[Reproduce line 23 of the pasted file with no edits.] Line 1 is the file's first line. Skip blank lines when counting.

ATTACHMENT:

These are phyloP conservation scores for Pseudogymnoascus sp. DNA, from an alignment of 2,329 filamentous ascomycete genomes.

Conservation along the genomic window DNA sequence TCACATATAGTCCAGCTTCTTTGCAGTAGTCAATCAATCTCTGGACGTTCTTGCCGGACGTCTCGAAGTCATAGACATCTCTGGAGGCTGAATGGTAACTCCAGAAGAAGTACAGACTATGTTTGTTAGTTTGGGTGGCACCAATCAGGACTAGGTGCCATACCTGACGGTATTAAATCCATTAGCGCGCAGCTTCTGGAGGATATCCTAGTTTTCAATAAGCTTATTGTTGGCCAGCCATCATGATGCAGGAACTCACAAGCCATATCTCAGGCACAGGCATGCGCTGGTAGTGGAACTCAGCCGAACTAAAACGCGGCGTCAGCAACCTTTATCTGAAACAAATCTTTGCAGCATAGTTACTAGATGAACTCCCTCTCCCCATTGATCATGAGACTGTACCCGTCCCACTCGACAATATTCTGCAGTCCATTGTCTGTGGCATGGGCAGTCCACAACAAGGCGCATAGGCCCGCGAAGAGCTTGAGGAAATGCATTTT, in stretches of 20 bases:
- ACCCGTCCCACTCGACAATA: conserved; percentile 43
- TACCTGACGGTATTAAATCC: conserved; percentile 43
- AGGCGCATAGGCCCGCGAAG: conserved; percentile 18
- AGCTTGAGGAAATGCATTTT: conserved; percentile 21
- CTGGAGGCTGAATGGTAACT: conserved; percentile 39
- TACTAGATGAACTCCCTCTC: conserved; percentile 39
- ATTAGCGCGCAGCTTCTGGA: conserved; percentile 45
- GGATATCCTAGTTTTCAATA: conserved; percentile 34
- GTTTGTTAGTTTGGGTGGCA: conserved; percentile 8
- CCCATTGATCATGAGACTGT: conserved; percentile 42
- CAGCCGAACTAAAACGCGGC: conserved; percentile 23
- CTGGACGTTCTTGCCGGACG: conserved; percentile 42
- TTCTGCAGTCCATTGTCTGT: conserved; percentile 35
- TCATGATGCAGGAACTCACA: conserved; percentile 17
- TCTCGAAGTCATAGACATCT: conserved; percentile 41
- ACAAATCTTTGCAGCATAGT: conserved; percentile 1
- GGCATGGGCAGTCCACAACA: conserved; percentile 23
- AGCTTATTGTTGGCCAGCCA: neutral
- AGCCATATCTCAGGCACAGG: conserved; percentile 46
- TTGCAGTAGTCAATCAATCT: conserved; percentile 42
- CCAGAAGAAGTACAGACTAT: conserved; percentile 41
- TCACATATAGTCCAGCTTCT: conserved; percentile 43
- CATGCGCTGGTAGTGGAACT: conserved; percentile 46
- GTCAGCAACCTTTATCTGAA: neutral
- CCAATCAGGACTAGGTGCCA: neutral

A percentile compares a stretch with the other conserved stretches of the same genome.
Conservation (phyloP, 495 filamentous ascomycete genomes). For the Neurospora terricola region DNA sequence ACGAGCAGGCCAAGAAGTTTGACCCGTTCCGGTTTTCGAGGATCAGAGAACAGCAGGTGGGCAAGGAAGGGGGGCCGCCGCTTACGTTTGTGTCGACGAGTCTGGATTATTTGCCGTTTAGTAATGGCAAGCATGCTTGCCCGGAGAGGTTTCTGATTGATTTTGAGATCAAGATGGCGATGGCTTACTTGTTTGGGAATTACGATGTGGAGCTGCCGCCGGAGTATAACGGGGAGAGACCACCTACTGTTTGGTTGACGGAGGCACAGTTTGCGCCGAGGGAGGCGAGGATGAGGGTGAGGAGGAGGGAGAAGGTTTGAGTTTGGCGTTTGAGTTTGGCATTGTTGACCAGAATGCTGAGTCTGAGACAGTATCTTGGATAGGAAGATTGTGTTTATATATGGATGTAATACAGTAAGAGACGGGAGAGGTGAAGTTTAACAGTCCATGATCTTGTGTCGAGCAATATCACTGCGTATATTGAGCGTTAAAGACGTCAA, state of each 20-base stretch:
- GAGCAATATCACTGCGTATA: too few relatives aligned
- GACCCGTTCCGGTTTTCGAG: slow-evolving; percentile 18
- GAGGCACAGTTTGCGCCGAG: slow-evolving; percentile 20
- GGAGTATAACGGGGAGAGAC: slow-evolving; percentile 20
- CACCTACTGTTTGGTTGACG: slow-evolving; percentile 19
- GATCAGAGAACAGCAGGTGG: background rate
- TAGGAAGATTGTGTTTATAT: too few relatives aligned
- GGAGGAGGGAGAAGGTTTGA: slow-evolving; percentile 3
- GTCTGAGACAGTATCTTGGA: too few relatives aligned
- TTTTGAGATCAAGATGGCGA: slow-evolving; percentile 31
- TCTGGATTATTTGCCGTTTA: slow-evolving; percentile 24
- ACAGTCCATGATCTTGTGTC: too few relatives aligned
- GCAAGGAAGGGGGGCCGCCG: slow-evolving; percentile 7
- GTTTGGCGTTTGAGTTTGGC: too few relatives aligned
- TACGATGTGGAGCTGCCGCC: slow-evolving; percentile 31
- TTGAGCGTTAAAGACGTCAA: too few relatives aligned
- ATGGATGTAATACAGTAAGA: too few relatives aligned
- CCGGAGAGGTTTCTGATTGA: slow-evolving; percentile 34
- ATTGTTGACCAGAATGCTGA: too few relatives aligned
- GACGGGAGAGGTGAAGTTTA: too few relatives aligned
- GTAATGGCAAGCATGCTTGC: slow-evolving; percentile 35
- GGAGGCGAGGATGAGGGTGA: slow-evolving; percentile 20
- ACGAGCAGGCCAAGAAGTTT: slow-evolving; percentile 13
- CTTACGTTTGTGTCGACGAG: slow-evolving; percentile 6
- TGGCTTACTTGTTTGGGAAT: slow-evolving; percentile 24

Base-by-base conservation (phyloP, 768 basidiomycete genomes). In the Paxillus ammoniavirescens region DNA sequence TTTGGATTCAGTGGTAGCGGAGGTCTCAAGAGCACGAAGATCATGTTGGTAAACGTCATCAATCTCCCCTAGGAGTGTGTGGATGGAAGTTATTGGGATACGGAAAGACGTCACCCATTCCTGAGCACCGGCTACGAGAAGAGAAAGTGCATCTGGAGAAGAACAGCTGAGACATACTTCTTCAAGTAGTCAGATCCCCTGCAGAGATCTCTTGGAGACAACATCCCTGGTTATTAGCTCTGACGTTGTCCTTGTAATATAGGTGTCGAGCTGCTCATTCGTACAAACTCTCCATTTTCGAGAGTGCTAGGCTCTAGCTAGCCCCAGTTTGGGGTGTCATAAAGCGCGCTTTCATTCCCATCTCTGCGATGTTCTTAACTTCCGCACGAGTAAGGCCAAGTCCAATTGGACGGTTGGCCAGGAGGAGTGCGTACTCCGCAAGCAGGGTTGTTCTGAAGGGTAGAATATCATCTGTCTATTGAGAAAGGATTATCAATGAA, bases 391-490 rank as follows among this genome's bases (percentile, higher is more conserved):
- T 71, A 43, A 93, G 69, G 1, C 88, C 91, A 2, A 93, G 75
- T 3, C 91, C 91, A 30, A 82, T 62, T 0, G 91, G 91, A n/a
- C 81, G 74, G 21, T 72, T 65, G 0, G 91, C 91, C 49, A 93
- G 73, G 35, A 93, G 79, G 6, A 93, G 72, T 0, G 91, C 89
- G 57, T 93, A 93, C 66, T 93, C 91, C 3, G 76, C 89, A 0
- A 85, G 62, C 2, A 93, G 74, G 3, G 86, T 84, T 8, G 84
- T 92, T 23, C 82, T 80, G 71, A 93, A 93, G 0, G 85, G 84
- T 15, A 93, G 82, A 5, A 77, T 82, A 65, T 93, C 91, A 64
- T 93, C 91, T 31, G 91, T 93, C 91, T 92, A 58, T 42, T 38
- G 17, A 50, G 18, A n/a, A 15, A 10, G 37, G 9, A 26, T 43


- CCAGAAGAAGTACAGACTAT: conserved; percentile 41